Op-Ed: What I Like About the Texas Book Festival


On Oct. 21, the Observer published an op-ed by San Antonio author Gregg Barrios titled “Dear Texas Book Festival: Where Have All the Latino Authors Gone?” Barrios’ piece generated some heated response in Texas’ community of authors, along with a reply from Texas Book Festival Literary Director Steph Opitz, and both the Los Angeles Times and San Antonio Express-News followed up on the controversy. Today, in furtherance of the important conversation that Barrios’ op-ed has opened, we’re pleased to publish Arizona-based author Monica Brown’s op-ed about her own experience at the Texas Book Festival:


Let me tell you a secret. I’ve been to book festivals all across the country, and the Texas Book Festival is my very favorite. It isn’t my favorite because of the 30 minutes I spend in the children’s tent reading to amazing children and their parents over the weekend. It isn’t my favorite because of the mentions I get in Austin’s major news outlets, and it isn’t my favorite because of the publicity I get for my bilingual children’s books, which, along with being a mother and a teacher, are my life’s work. It isn’t my favorite because of the many parties and lunches and fun events organized for authors. It also isn’t my favorite, in case you were wondering, because it’s some sort of free event/trip—publishers no longer provide the funds to authors like me to cover travel, or lodging, and I don’t get paid to participate.

It is my favorite because of the fact that each of the three times I’ve been to the Texas Book Festival, I’ve arrived a day early to participate in one of the most joyful and inspiring pro-literacy programs in the country: The Reading Rock Star Program. The festival brings authors like me into the schools where I can interact with amazing children who are perhaps meeting a published author for the first time. As a Latina writer, I can inspire and touch creative minds with my writing, celebrating literacy in Spanish and English, both languages side by side on the page. I’ve shared my nonfiction picture books honoring Dolores Huerta, Cesar Chavez and Tito Puente, and my fictional characters: Marisol McDonald, who doesn’t “match,” and Chavela, who finds some magic rainforest chicle and takes a ride across mountains, rivers, and oceans.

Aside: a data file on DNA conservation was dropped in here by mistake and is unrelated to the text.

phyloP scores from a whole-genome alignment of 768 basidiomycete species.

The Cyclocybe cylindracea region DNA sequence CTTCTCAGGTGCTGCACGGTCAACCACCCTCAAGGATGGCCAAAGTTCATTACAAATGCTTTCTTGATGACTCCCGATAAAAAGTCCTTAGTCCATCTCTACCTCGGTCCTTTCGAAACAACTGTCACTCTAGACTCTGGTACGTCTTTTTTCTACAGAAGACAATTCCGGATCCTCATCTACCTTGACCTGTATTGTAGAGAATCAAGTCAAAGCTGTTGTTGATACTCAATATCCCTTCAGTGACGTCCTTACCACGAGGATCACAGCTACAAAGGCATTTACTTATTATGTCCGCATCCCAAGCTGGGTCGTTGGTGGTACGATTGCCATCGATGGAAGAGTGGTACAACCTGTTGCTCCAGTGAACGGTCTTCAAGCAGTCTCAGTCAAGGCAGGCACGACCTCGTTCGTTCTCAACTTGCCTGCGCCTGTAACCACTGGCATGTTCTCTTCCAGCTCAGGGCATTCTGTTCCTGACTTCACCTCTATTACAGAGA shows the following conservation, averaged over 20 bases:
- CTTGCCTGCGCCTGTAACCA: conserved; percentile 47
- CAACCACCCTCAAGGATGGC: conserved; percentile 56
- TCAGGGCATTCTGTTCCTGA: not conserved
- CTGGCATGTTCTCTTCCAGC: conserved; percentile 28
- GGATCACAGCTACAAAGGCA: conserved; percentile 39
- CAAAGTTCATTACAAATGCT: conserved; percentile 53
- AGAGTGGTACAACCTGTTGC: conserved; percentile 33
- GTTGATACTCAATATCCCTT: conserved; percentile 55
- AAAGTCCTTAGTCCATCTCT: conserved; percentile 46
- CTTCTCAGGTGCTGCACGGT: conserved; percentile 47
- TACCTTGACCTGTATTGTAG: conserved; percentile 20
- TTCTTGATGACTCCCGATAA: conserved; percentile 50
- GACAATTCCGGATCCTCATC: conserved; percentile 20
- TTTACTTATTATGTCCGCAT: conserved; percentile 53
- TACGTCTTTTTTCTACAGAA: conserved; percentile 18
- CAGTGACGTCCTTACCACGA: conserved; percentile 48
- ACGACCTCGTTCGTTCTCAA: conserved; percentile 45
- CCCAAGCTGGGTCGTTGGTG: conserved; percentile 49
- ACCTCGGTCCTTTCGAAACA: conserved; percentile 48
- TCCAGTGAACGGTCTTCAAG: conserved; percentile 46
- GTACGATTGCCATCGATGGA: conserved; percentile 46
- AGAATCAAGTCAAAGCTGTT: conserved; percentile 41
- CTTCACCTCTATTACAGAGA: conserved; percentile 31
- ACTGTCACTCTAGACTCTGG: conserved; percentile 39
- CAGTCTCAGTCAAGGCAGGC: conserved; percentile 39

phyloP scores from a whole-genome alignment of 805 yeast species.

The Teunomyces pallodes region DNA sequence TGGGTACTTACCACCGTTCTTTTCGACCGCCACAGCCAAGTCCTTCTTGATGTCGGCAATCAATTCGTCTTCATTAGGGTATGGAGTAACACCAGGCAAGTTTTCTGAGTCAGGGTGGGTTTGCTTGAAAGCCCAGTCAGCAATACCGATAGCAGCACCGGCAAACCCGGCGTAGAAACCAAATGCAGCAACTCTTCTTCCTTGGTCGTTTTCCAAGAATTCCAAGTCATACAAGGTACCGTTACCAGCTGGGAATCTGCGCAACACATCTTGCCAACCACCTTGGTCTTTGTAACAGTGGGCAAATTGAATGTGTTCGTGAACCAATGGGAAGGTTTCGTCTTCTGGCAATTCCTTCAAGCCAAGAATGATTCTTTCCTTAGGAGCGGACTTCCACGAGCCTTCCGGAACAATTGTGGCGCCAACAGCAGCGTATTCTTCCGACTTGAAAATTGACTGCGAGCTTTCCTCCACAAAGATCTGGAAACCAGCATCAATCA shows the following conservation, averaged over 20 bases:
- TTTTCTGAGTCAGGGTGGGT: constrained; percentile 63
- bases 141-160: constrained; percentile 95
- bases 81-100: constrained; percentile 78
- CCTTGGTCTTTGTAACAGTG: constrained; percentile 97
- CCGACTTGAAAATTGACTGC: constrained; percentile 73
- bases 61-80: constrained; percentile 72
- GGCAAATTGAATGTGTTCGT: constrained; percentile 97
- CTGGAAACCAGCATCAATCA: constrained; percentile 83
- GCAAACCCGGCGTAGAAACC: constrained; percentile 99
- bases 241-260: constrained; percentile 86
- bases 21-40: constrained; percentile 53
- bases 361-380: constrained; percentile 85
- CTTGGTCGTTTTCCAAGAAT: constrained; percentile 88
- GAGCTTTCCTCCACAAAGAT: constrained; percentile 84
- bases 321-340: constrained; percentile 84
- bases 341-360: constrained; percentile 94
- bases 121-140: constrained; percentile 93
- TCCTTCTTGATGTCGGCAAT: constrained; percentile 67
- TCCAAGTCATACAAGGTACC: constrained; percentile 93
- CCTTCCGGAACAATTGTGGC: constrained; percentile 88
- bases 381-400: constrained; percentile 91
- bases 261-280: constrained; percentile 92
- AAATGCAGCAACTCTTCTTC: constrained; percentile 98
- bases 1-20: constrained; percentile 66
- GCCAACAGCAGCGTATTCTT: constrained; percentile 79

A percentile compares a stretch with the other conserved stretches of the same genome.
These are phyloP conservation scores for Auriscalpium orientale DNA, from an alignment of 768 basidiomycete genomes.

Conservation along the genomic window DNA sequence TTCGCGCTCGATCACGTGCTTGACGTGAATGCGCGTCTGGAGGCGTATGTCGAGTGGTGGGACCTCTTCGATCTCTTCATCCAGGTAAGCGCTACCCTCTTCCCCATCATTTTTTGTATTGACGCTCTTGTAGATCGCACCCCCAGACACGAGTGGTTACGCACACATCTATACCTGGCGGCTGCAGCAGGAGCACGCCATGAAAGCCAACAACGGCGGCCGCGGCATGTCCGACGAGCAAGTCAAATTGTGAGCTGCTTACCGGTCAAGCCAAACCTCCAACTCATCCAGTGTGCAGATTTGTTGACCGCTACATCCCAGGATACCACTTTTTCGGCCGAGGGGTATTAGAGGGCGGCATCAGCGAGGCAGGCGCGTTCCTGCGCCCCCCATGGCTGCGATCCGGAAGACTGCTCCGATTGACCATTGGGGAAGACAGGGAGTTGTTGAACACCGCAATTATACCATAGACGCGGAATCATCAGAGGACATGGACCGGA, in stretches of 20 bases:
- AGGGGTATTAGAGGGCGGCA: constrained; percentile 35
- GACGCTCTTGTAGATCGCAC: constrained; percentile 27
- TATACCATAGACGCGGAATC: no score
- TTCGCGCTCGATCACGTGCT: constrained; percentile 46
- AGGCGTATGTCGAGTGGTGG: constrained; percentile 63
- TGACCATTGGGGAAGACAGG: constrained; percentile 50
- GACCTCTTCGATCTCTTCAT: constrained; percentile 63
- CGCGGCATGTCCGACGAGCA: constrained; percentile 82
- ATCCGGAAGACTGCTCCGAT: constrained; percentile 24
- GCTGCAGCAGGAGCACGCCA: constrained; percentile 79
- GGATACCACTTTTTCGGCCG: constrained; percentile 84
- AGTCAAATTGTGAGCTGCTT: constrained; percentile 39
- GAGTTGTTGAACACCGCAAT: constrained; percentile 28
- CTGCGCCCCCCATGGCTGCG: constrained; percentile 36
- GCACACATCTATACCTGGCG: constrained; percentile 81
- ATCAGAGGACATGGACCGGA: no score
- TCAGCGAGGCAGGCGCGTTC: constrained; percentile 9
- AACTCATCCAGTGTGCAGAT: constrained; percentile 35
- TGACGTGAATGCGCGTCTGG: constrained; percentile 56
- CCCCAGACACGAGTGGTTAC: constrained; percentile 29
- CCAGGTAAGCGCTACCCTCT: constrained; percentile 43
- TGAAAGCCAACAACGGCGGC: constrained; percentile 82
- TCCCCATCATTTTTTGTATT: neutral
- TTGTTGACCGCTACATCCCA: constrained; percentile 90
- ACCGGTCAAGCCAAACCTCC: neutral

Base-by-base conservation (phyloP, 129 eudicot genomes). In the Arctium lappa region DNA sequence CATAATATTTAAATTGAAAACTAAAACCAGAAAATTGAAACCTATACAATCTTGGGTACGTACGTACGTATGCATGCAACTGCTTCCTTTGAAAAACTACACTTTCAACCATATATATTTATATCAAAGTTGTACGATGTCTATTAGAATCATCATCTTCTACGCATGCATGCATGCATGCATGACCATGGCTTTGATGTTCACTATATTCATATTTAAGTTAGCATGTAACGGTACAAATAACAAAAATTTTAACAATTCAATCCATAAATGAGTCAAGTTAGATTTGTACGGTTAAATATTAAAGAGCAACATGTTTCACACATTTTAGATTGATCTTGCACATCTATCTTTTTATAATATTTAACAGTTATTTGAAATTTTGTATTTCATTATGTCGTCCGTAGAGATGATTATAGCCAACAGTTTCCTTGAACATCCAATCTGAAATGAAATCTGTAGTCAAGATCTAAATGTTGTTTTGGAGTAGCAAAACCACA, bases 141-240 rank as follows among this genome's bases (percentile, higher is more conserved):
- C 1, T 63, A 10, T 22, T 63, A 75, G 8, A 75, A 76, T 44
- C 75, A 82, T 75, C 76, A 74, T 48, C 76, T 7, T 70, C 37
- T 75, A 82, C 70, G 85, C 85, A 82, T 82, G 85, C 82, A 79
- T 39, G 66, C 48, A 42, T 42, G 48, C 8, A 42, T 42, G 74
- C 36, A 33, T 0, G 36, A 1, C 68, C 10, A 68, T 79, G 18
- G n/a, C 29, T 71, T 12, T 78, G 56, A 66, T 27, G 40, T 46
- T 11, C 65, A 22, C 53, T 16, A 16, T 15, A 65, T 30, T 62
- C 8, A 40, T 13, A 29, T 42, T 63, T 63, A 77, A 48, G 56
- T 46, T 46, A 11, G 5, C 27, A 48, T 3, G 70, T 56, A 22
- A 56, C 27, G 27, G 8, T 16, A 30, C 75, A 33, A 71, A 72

The festival does not send authors to speak to the children of privilege, rather to the children of hope—all from Title 1 schools. And the event is about more than just one day—it is about the lead-up to the event. Committed teachers and librarians, who I consider literacy activists, build excitement in the students through creative activities, art and writing projects, guiding them to find their own voices and put their dreams into words. At the end of each Reading Rock Star visit, I have the distinct honor of giving each and every child a copy of one my books (on behalf of the Texas Book Festival), signed in advance and ready to be shared with parents, grandparents and siblings. To own an $18 picture book is a luxury the vast majority of children in the world can’t afford, but the Texas Book Festival makes sure thousands of children do, in Austin and the Rio Grande Valley.

This year I flew out to Austin on Oct. 24, my birthday. The next morning I visited hundreds of reading rock stars, who surprised me with beautifully drawn birthday cards. In rainbow letters, one third-grader wrote, “Art is Smart!” and so it is. And if we are smart, we will challenge the folks at the Texas Book Festival to make it even better, something that can only happen when we have the space and place for all our amazing Latino writers and poets of all places and races. But if we are smart, we will also praise and support and sing out loud the amazing work already being done by the Texas Book Festival for our children and all children, 365 days a year.

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